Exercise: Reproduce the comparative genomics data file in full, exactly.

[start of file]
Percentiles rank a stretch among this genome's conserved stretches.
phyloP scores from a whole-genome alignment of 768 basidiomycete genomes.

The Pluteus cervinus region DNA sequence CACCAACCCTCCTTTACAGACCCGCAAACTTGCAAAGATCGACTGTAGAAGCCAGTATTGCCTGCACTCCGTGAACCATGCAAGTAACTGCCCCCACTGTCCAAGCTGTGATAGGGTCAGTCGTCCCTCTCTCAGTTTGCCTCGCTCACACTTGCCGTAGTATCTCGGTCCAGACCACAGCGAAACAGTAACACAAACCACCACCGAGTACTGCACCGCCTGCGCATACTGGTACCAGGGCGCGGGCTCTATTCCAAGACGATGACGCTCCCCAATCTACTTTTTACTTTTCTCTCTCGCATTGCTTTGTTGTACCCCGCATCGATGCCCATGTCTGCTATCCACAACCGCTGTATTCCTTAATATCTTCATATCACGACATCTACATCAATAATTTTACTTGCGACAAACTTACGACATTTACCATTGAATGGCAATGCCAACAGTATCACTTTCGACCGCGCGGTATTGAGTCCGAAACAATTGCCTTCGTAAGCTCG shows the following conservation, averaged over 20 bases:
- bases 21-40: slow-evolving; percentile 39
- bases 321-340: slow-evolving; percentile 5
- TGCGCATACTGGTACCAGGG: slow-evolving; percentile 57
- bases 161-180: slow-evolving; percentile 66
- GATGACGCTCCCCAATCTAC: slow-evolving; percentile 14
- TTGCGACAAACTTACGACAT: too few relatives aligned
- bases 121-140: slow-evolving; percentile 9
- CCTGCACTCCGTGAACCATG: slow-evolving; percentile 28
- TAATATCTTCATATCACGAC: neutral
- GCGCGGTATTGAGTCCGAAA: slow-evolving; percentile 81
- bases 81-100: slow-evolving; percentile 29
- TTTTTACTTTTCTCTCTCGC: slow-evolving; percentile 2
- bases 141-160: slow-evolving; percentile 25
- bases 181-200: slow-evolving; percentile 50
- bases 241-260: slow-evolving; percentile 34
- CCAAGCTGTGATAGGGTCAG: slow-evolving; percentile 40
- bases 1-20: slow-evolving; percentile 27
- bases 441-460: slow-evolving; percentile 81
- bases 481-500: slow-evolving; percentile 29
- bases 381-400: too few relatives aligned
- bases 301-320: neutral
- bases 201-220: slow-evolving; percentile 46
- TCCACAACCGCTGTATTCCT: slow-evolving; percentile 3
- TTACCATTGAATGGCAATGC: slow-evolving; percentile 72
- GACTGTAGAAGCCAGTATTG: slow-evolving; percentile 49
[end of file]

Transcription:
Percentiles rank a stretch among this genome's conserved stretches.
phyloP scores from a whole-genome alignment of 768 basidiomycete genomes.

The Pluteus cervinus region DNA sequence CACCAACCCTCCTTTACAGACCCGCAAACTTGCAAAGATCGACTGTAGAAGCCAGTATTGCCTGCACTCCGTGAACCATGCAAGTAACTGCCCCCACTGTCCAAGCTGTGATAGGGTCAGTCGTCCCTCTCTCAGTTTGCCTCGCTCACACTTGCCGTAGTATCTCGGTCCAGACCACAGCGAAACAGTAACACAAACCACCACCGAGTACTGCACCGCCTGCGCATACTGGTACCAGGGCGCGGGCTCTATTCCAAGACGATGACGCTCCCCAATCTACTTTTTACTTTTCTCTCTCGCATTGCTTTGTTGTACCCCGCATCGATGCCCATGTCTGCTATCCACAACCGCTGTATTCCTTAATATCTTCATATCACGACATCTACATCAATAATTTTACTTGCGACAAACTTACGACATTTACCATTGAATGGCAATGCCAACAGTATCACTTTCGACCGCGCGGTATTGAGTCCGAAACAATTGCCTTCGTAAGCTCG shows the following conservation, averaged over 20 bases:
- bases 21-40: slow-evolving; percentile 39
- bases 321-340: slow-evolving; percentile 5
- TGCGCATACTGGTACCAGGG: slow-evolving; percentile 57
- bases 161-180: slow-evolving; percentile 66
- GATGACGCTCCCCAATCTAC: slow-evolving; percentile 14
- TTGCGACAAACTTACGACAT: too few relatives aligned
- bases 121-140: slow-evolving; percentile 9
- CCTGCACTCCGTGAACCATG: slow-evolving; percentile 28
- TAATATCTTCATATCACGAC: neutral
- GCGCGGTATTGAGTCCGAAA: slow-evolving; percentile 81
- bases 81-100: slow-evolving; percentile 29
- TTTTTACTTTTCTCTCTCGC: slow-evolving; percentile 2
- bases 141-160: slow-evolving; percentile 25
- bases 181-200: slow-evolving; percentile 50
- bases 241-260: slow-evolving; percentile 34
- CCAAGCTGTGATAGGGTCAG: slow-evolving; percentile 40
- bases 1-20: slow-evolving; percentile 27
- bases 441-460: slow-evolving; percentile 81
- bases 481-500: slow-evolving; percentile 29
- bases 381-400: too few relatives aligned
- bases 301-320: neutral
- bases 201-220: slow-evolving; percentile 46
- TCCACAACCGCTGTATTCCT: slow-evolving; percentile 3
- TTACCATTGAATGGCAATGC: slow-evolving; percentile 72
- GACTGTAGAAGCCAGTATTG: slow-evolving; percentile 49